State Roundup: Youghiogheny bike trail may be dead; Atty Gen Brown seeks civil rights enforcement powers; bill would put all charged minors into juvenile court

State Roundup: Youghiogheny bike trail may be dead; Atty Gen Brown seeks civil rights enforcement powers; bill would put all charged minors into juvenile court

The town of Friendsville has said no to a durable bike trail along the pristine Youghiogheny River. 'Anthony Cook's Youghiogheny River Redux' by Kordite is licensed under CC BY-NC 2.0.

FRIENDSVILLE SAYS NO TO BIKE TRAIL ALONG WILD YOUGHIOGHENY: The town of Friendsville has declared its opposition to building a durable bike trail through one of the most pristine areas of the Youghiogheny River, dealing a potentially fatal blow to a controversial project that had already lined up millions in state funding. Fred Kunkle/The Washington Post.

ATTY GEN BROWN SEEKS POWER TO PURSUE CIVIL RIGHTS ENFORCEMENT: New Attorney General Anthony Brown is pursuing legislation in Annapolis that would grant his office powers to conduct civil rights enforcement beyond the scope of the independent Maryland Commission on Civil Rights to handle individual complaints and grievances. The measure would allow the attorney general to investigate discrimination in mortgage lending, check-cashing and fraudulent business practices. William Ford/Maryland Matters.

VOTE ON MOORE JUVIE JUSTICE NOMINEE DELAYED: Democratic Gov. Wes Moore’s pick to lead the juvenile justice system in Maryland was withheld from final approval Friday, preventing the new governor’s cabinet from being almost fully formed, as state senators agreed to every other pick unanimously. Sam Janesch/The Baltimore Sun.

BILL WOULD PUT ALL CHARGED MINORS IN JUVENILE COURT: In Maryland, the overwhelming majority — more than 80% — of children automatically charged as adults are Black. According to Jenny Egan, chief attorney at the Office of the Public Defender’s juvenile division in Baltimore City, there are also stark racial disparities in which cases get transferred back to juvenile court from the adult system. A bill before the Senate Judicial Proceedings Committee would require that all cases involving juvenile defendants to begin in juvenile court. Rachel Baye/WYPR-FM.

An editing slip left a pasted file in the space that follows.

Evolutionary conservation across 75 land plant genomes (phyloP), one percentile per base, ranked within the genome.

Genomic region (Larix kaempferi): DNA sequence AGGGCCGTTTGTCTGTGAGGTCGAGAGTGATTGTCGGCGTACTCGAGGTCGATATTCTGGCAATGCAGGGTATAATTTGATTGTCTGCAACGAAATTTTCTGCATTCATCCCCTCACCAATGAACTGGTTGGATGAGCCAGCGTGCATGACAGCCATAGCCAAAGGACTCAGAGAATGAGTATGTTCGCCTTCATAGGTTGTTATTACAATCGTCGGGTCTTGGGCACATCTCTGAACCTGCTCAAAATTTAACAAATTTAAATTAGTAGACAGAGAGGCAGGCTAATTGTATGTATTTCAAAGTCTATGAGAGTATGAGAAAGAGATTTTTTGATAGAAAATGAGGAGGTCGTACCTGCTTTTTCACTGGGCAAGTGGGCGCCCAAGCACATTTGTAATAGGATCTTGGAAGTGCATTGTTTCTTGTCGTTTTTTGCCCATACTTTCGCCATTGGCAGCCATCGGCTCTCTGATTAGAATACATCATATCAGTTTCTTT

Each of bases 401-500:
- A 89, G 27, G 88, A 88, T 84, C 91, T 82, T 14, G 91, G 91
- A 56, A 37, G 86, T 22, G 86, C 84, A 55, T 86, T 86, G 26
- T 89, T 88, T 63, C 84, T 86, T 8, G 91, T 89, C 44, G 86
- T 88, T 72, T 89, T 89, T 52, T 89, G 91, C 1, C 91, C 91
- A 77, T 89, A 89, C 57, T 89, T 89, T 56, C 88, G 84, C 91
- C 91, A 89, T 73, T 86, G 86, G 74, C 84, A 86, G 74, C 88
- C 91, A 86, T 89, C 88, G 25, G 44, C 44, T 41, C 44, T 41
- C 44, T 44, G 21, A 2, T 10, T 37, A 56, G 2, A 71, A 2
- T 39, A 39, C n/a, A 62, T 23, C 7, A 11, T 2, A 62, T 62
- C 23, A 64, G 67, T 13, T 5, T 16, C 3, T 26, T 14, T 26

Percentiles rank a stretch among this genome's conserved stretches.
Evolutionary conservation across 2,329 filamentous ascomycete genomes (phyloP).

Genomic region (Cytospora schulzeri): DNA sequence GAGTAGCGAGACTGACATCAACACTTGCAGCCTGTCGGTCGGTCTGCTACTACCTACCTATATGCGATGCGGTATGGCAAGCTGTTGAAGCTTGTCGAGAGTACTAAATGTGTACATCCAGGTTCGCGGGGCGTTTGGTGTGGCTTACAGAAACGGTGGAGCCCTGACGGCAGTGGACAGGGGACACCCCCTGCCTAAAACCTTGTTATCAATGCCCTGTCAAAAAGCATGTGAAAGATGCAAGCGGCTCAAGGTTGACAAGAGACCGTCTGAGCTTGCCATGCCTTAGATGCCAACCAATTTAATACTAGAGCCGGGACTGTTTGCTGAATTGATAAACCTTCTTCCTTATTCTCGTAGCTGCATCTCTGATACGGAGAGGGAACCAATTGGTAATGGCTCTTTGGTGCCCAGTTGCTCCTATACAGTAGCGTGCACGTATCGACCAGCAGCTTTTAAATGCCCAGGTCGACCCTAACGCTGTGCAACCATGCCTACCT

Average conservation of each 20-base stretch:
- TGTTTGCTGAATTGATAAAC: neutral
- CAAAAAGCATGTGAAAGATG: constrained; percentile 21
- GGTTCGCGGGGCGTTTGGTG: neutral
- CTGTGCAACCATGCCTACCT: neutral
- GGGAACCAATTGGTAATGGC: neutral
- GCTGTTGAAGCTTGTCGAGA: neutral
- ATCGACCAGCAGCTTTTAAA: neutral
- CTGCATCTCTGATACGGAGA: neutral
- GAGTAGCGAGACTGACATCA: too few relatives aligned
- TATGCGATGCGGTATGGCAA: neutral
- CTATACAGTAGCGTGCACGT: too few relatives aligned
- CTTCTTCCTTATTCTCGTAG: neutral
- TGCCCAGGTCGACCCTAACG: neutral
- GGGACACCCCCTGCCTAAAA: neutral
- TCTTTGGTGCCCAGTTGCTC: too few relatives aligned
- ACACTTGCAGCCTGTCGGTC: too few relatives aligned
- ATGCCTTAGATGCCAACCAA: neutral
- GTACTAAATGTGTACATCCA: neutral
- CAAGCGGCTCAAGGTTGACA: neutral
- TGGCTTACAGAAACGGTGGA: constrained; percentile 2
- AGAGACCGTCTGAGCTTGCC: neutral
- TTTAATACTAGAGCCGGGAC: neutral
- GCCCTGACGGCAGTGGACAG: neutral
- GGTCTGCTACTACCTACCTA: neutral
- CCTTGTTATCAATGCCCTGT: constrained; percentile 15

DELEGATE A VICTIM OF SEX HARASSMENT: Del. Lesley Lopez became a victim Thursday night of exactly the kind of harassment that she’s trying to put a stop to – getting unwanted sexual images through online platforms. Lopez is the chief sponsor of HB 600, which would create a task force to determine the best way to prevent and respond to “nonconsensual sexual imagery” sent online. Dorothy Hood of Capital News Service/

CREATING SAFE, EQUITABLE CANNABIS INDUSTRY DISCUSSED: Lawmakers, lobbyists and industry stakeholders poured into the House Economic Matters Committee hearing room Friday to debate the creation of a safe and equitable recreational cannabis industry in Maryland. “I’m not here to create a cash cow,” said House Economic Matters Chair C.T. Wilson, a Charles County Democrat. “I’m here to make sure we stop young folks from being arrested and dying because of this substance.” Hannah Gaskill and Sam Janesch/The Baltimore Sun.

SOME WITH PENDING CHARGES WOULD BE ALLOWED JURY DUTY UNDER PROPOSAL: A Maryland bill under consideration for a fourth time in Annapolis would provide an avenue for people formerly incarcerated for a year or more to serve on juries. Hallie Miller/The Baltimore Banner.

MOORE TAPS CAMPAIGN CHAIR TO HEAD STADIUM AUTHORITY BOARD: Gov. Wes Moore (D) on Friday tapped his campaign chair to serve as chair of the Maryland Stadium Authority board. Craig Thompson, a mentor to the new governor and a partner at the law firm Venable LLP, will replace Tom Kelso, who served as Stadium Authority chair under former Gov. Larry Hogan (R). Coincidentally, Kelso was the chair of Hogan’s two campaigns for governor, and remains connected to the former governor politically. Josh Kurtz/Maryland Matters.

  • Along with the list of names, Appointments Secretary Tisha Edwards said she’s delivering a message: The Moore administration will run an open state government, and one where all Marylanders are represented. Brenda Wintrode/The Baltimore Banner.
  • The most pressing task facing the Maryland Stadium Authority is the matter of the Orioles lease, which expires at the end of the year. Moore and Orioles CEO John Angelos issued a statement earlier this month pledging to work on a plan to redevelop Camden Yards and “deliver a live, work, play theme that will bring residents, businesses, and tourists to downtown Baltimore year-round.” Pamela Wood/The Baltimore Banner.